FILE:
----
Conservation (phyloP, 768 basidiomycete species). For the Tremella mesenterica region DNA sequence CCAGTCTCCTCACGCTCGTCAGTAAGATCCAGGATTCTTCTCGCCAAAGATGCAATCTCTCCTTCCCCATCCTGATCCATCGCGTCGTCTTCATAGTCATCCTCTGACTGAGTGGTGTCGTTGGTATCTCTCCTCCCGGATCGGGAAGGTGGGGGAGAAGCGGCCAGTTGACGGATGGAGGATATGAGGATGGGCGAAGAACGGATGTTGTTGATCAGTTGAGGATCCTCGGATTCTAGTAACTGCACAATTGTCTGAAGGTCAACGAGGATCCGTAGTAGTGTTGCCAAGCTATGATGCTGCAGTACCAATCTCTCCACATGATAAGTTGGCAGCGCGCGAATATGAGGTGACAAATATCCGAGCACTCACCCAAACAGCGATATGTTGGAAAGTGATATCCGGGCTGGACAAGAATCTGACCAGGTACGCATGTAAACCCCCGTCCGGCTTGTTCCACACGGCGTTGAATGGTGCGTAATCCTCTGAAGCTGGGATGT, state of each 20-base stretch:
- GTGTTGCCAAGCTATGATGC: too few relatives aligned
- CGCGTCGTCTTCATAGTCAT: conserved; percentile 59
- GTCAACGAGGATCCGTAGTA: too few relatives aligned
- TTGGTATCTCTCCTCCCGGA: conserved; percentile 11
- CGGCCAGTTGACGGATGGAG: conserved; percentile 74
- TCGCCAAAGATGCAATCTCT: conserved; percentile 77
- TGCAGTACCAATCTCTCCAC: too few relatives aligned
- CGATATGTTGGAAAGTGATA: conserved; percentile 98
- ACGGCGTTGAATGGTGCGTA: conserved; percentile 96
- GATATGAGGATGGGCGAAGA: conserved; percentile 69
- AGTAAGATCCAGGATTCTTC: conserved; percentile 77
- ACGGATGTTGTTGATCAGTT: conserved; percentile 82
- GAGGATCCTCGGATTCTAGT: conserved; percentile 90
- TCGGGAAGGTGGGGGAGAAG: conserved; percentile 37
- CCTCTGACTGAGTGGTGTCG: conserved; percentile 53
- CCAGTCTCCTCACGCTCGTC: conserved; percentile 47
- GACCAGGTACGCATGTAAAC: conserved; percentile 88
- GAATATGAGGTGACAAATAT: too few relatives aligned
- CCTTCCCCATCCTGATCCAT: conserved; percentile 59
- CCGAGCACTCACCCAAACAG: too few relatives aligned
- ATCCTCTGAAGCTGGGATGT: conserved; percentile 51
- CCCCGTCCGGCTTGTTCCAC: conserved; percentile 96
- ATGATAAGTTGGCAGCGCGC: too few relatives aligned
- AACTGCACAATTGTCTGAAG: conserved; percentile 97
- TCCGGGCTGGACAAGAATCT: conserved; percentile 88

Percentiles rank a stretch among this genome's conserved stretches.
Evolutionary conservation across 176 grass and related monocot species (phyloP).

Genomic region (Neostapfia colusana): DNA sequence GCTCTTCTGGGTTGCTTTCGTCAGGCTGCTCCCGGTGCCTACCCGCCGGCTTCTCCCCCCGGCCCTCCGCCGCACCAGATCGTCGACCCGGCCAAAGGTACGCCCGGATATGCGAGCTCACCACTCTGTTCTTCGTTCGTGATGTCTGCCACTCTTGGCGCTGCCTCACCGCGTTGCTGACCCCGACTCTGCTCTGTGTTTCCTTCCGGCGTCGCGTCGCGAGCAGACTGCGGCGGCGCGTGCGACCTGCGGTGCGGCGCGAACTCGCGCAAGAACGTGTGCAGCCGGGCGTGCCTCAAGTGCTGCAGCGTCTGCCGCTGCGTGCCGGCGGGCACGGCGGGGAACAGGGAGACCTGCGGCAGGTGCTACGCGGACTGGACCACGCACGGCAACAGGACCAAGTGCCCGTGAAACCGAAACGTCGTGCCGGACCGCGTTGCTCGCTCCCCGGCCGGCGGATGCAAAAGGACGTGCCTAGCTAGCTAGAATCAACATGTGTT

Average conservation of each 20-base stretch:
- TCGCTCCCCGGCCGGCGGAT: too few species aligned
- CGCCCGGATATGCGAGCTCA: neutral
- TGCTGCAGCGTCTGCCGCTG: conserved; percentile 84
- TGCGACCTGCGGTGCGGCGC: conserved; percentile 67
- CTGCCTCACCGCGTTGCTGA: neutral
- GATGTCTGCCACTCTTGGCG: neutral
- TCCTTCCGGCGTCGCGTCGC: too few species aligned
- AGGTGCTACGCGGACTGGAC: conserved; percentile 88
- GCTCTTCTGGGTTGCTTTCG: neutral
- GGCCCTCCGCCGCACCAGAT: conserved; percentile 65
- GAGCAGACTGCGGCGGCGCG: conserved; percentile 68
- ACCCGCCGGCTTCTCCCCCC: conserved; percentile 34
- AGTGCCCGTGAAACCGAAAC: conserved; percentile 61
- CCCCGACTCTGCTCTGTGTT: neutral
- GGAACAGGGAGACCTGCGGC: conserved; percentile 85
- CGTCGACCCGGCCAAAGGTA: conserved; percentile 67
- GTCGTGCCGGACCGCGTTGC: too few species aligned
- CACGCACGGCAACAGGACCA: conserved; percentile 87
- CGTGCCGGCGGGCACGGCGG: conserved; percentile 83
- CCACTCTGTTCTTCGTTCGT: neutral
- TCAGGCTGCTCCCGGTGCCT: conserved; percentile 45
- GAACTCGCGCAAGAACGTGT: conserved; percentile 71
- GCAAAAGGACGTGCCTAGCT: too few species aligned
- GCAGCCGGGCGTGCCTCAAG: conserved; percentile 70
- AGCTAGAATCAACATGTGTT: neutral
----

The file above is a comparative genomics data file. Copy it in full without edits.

Conservation (phyloP, 768 basidiomycete species). For the Tremella mesenterica region DNA sequence CCAGTCTCCTCACGCTCGTCAGTAAGATCCAGGATTCTTCTCGCCAAAGATGCAATCTCTCCTTCCCCATCCTGATCCATCGCGTCGTCTTCATAGTCATCCTCTGACTGAGTGGTGTCGTTGGTATCTCTCCTCCCGGATCGGGAAGGTGGGGGAGAAGCGGCCAGTTGACGGATGGAGGATATGAGGATGGGCGAAGAACGGATGTTGTTGATCAGTTGAGGATCCTCGGATTCTAGTAACTGCACAATTGTCTGAAGGTCAACGAGGATCCGTAGTAGTGTTGCCAAGCTATGATGCTGCAGTACCAATCTCTCCACATGATAAGTTGGCAGCGCGCGAATATGAGGTGACAAATATCCGAGCACTCACCCAAACAGCGATATGTTGGAAAGTGATATCCGGGCTGGACAAGAATCTGACCAGGTACGCATGTAAACCCCCGTCCGGCTTGTTCCACACGGCGTTGAATGGTGCGTAATCCTCTGAAGCTGGGATGT, state of each 20-base stretch:
- GTGTTGCCAAGCTATGATGC: too few relatives aligned
- CGCGTCGTCTTCATAGTCAT: conserved; percentile 59
- GTCAACGAGGATCCGTAGTA: too few relatives aligned
- TTGGTATCTCTCCTCCCGGA: conserved; percentile 11
- CGGCCAGTTGACGGATGGAG: conserved; percentile 74
- TCGCCAAAGATGCAATCTCT: conserved; percentile 77
- TGCAGTACCAATCTCTCCAC: too few relatives aligned
- CGATATGTTGGAAAGTGATA: conserved; percentile 98
- ACGGCGTTGAATGGTGCGTA: conserved; percentile 96
- GATATGAGGATGGGCGAAGA: conserved; percentile 69
- AGTAAGATCCAGGATTCTTC: conserved; percentile 77
- ACGGATGTTGTTGATCAGTT: conserved; percentile 82
- GAGGATCCTCGGATTCTAGT: conserved; percentile 90
- TCGGGAAGGTGGGGGAGAAG: conserved; percentile 37
- CCTCTGACTGAGTGGTGTCG: conserved; percentile 53
- CCAGTCTCCTCACGCTCGTC: conserved; percentile 47
- GACCAGGTACGCATGTAAAC: conserved; percentile 88
- GAATATGAGGTGACAAATAT: too few relatives aligned
- CCTTCCCCATCCTGATCCAT: conserved; percentile 59
- CCGAGCACTCACCCAAACAG: too few relatives aligned
- ATCCTCTGAAGCTGGGATGT: conserved; percentile 51
- CCCCGTCCGGCTTGTTCCAC: conserved; percentile 96
- ATGATAAGTTGGCAGCGCGC: too few relatives aligned
- AACTGCACAATTGTCTGAAG: conserved; percentile 97
- TCCGGGCTGGACAAGAATCT: conserved; percentile 88

Percentiles rank a stretch among this genome's conserved stretches.
Evolutionary conservation across 176 grass and related monocot species (phyloP).

Genomic region (Neostapfia colusana): DNA sequence GCTCTTCTGGGTTGCTTTCGTCAGGCTGCTCCCGGTGCCTACCCGCCGGCTTCTCCCCCCGGCCCTCCGCCGCACCAGATCGTCGACCCGGCCAAAGGTACGCCCGGATATGCGAGCTCACCACTCTGTTCTTCGTTCGTGATGTCTGCCACTCTTGGCGCTGCCTCACCGCGTTGCTGACCCCGACTCTGCTCTGTGTTTCCTTCCGGCGTCGCGTCGCGAGCAGACTGCGGCGGCGCGTGCGACCTGCGGTGCGGCGCGAACTCGCGCAAGAACGTGTGCAGCCGGGCGTGCCTCAAGTGCTGCAGCGTCTGCCGCTGCGTGCCGGCGGGCACGGCGGGGAACAGGGAGACCTGCGGCAGGTGCTACGCGGACTGGACCACGCACGGCAACAGGACCAAGTGCCCGTGAAACCGAAACGTCGTGCCGGACCGCGTTGCTCGCTCCCCGGCCGGCGGATGCAAAAGGACGTGCCTAGCTAGCTAGAATCAACATGTGTT

Average conservation of each 20-base stretch:
- TCGCTCCCCGGCCGGCGGAT: too few species aligned
- CGCCCGGATATGCGAGCTCA: neutral
- TGCTGCAGCGTCTGCCGCTG: conserved; percentile 84
- TGCGACCTGCGGTGCGGCGC: conserved; percentile 67
- CTGCCTCACCGCGTTGCTGA: neutral
- GATGTCTGCCACTCTTGGCG: neutral
- TCCTTCCGGCGTCGCGTCGC: too few species aligned
- AGGTGCTACGCGGACTGGAC: conserved; percentile 88
- GCTCTTCTGGGTTGCTTTCG: neutral
- GGCCCTCCGCCGCACCAGAT: conserved; percentile 65
- GAGCAGACTGCGGCGGCGCG: conserved; percentile 68
- ACCCGCCGGCTTCTCCCCCC: conserved; percentile 34
- AGTGCCCGTGAAACCGAAAC: conserved; percentile 61
- CCCCGACTCTGCTCTGTGTT: neutral
- GGAACAGGGAGACCTGCGGC: conserved; percentile 85
- CGTCGACCCGGCCAAAGGTA: conserved; percentile 67
- GTCGTGCCGGACCGCGTTGC: too few species aligned
- CACGCACGGCAACAGGACCA: conserved; percentile 87
- CGTGCCGGCGGGCACGGCGG: conserved; percentile 83
- CCACTCTGTTCTTCGTTCGT: neutral
- TCAGGCTGCTCCCGGTGCCT: conserved; percentile 45
- GAACTCGCGCAAGAACGTGT: conserved; percentile 71
- GCAAAAGGACGTGCCTAGCT: too few species aligned
- GCAGCCGGGCGTGCCTCAAG: conserved; percentile 70
- AGCTAGAATCAACATGTGTT: neutral